Source: http://www.mercurynews.com, December 10, 2011
By: Paul Rogers
The owner of a San Jose landfill is facing one of the largest water pollution fines ever issued in the Bay Area by state regulators, following a spill of thousands of gallons of foul-smelling liquid last December into a creek at Almaden Quicksilver County Park.
Waste Management, which owns the Guadalupe Recycling and Disposal Facility in South San Jose, was hit with a civil penalty of $882,200 last month by the San Francisco Bay Regional Water Quality Control Board, based in Oakland.
The company has until Feb. 8 to plead its case and negotiate a settlement with the board, which is the primary state agency that administers the Clean Water Act and state water pollution laws in California.
The spill drew significant public attention last year during the week of Christmas, because it resulted in the closure of the western part of Almaden Quicksilver County Park for nine days.
According to the water board, the pollution began Dec. 20, when an above-ground storage tank at the landfill overflowed. The tank is used to store condensate, a type of liquid condensation that accumulates in gas pipes as gas cools. An energy facility at the landfill uses pipes and wells to extract methane gas from the accumulated garbage, burning it to run engines that generate electricity. That electricity is distributed on the power grid and sold.
The condensate, which is normally burned in a flare or trucked off the site, overflowed from the storage tank and washed down a hill during a rainstorm, where it mixed with stormwater in a holding pond. Investigators from the water board estimate that 86,220 gallons of stormwater, mixed with the foul-smelling liquid, then poured into a tributary of McAbee Creek, which runs through the park near the Senador Mine.
“Clearly it created a nuisance condition in the park,” said Brian Thompson, senior enforcement specialist with the water board. “Our interest is protecting public health and resources.”
Although no fish or wildlife were found dead after the spill, and no drinking water was contaminated, tests taken during the three days after the event showed the liquid contained a number of pollutants, including naphtalene, 2-methylnaphtalene, PCB-1221, copper, mercury, nickel and zinc in excess of state and federal standards.
“It all flows downstream,” said Thompson. “It would have been diluted, but it all flowed to the bay.”
A spokesman for Waste Management said the incident was the fault of another company, Guadalupe Energy LLC, which leases roughly an acre on the property to run the methane gas operation.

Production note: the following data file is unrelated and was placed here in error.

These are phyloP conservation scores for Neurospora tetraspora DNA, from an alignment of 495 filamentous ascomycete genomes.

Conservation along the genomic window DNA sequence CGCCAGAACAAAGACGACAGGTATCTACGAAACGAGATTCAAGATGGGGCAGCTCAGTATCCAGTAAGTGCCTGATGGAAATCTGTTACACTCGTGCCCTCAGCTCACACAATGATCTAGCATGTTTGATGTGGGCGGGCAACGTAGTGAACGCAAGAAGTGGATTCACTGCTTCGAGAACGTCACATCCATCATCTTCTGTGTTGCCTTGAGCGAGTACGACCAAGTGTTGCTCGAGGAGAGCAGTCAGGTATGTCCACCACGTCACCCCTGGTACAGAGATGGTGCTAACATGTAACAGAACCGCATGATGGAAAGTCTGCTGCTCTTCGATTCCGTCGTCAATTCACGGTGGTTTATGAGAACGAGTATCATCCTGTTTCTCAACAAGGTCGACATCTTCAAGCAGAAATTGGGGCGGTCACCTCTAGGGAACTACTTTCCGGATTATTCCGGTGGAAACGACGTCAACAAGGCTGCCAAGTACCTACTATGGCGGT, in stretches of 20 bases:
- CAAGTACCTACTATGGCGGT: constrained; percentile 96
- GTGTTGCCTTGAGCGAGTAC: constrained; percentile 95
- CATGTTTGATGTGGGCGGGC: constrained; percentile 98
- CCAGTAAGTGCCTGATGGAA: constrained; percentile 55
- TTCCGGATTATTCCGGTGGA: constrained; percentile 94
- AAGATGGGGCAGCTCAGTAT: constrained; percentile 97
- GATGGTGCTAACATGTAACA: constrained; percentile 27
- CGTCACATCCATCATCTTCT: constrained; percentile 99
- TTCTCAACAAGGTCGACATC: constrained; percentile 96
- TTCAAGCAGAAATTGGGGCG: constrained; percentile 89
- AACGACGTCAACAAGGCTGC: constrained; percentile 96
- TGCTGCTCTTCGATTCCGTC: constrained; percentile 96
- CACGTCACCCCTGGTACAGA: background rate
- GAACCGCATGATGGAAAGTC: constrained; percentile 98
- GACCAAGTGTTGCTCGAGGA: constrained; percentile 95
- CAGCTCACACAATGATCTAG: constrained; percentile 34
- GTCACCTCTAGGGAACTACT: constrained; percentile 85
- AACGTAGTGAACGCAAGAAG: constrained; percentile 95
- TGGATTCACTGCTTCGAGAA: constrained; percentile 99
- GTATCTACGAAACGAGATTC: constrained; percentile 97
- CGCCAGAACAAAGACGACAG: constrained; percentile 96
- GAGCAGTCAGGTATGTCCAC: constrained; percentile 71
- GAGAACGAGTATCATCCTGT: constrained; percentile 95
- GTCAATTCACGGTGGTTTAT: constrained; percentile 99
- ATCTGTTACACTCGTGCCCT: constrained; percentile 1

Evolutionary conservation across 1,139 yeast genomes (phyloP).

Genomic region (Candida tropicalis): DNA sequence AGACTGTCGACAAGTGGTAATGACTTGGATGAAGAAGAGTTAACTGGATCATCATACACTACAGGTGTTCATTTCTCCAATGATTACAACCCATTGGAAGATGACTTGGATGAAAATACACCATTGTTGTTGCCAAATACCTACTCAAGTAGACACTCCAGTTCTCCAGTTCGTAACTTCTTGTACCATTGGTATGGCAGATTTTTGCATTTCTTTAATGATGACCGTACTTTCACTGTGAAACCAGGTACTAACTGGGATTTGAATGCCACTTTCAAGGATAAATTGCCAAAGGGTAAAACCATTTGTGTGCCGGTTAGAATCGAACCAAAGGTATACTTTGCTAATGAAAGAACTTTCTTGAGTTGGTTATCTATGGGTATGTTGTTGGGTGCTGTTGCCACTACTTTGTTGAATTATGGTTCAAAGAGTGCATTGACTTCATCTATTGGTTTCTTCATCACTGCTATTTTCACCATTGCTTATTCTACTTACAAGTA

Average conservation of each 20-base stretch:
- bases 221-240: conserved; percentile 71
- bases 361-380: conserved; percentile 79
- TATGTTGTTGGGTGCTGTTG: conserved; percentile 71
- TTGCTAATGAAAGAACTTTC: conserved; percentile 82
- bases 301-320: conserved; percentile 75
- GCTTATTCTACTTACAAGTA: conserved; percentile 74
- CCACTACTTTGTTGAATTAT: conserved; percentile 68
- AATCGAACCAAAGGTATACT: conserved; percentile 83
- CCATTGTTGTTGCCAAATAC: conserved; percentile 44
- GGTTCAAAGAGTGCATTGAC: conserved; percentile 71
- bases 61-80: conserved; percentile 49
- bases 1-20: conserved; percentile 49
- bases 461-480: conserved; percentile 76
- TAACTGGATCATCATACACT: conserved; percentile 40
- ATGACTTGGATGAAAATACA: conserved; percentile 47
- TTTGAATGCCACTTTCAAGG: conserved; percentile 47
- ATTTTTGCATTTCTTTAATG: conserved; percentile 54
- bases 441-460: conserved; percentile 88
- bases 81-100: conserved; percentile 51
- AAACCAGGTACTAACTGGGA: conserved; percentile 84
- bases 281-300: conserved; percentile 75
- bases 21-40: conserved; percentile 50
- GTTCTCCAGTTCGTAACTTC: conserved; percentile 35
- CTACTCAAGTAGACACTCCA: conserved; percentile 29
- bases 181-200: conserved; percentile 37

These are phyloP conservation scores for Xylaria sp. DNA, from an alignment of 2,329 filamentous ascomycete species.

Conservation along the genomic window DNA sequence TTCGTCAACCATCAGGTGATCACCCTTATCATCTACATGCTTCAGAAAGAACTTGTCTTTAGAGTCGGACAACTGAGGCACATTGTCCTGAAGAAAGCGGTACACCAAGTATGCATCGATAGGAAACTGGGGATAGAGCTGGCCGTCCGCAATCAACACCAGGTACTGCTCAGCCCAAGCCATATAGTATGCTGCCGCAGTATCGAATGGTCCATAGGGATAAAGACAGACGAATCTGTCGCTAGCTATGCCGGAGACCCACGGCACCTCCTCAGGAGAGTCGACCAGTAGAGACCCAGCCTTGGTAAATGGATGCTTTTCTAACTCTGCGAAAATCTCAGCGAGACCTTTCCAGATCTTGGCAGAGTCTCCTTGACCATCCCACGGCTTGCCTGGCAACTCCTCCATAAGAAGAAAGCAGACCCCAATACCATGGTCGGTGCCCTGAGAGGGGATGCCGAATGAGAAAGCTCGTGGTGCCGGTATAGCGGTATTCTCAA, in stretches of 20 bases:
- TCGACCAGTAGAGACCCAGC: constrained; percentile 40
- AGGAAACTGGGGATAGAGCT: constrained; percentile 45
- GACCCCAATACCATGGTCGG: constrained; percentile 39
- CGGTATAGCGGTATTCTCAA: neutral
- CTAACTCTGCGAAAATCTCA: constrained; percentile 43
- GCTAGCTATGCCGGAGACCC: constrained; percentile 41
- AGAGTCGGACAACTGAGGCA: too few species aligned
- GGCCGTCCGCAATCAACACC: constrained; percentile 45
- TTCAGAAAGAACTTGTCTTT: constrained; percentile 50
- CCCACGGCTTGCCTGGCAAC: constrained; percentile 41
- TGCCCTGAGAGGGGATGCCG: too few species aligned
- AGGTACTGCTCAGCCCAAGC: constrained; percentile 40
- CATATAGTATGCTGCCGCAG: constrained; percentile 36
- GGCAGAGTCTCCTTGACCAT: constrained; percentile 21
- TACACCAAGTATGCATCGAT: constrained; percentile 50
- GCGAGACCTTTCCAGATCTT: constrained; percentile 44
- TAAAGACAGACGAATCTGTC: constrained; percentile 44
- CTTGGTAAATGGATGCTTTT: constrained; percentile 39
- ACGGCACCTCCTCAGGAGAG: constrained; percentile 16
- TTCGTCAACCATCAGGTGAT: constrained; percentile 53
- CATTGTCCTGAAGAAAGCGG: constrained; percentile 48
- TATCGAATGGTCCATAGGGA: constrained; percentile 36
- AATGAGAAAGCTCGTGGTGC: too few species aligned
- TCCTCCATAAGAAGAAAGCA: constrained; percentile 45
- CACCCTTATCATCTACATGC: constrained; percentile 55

“We are working with them to find an equitable resolution between the two companies,” said Ken Lewis, Waste Management’s director of disposal operations in Northern California. “We do feel they are liable for the spill.”
Lewis said that a worker employed by Guadalupe Energy looked at the tank on a Saturday, the day before the spill, and decided he didn’t need to burn off liquid until later in the week. Whether he made an error in reading the level of the tank is unclear, Lewis said, but when Waste Management employees came to work on Monday morning, they saw the liquid had overflowed into the creek.
Lewis said that Waste Management workers pumped roughly 150,000 gallons of contaminated stormwater from the holding pond and carted away contaminated soil. He said that of the 86,000 gallons of polluted water mentioned by water board investigators, only about 2,000 gallons was condensate.
“Given our aggressive response and the cooperation we’ve had with the water board, we’re disappointed in the direction the water board had gone with the significance of the fine,” Lewis said. “We believe it should be reduced.”
The company that owns the methane facility said it bears no liability.
Guadalupe Energy “is not the responsible party,” said Tom Gesicki, managing director of Fortistar LLC, a company based in White Plains, N.Y., that owns Guadalupe Energy.
Asked how Waste Management could be at fault if his company operated the site where the spill originated, Gesicki declined to go into detail, saying only: “We believe the water board has acted properly.”
Water board records show that in February, Guadalupe Energy installed an overflow alarm on the tank and built a containment area, reducing the risk of future spills.
As for the liability, Thompson, of the water board, noted that it ultimately rests with the land owner. The water board staff will hear Waste Management’s case and make a final decision. The size of the penalty can be appealed to the water board itself, which is made of seven people appointed by the governor. If the $882,200 fine — computed based on the size of the spill — is upheld, it would be one of the largest penalties issued by the agency.
The biggest, $1.9 million, came earlier this year when Palmaz Vineyards in Napa was penalized by the agency for filling in wetlands. However, under a settlement, Palmaz was able to offset $1.7 million of that by paying to restore the wetlands.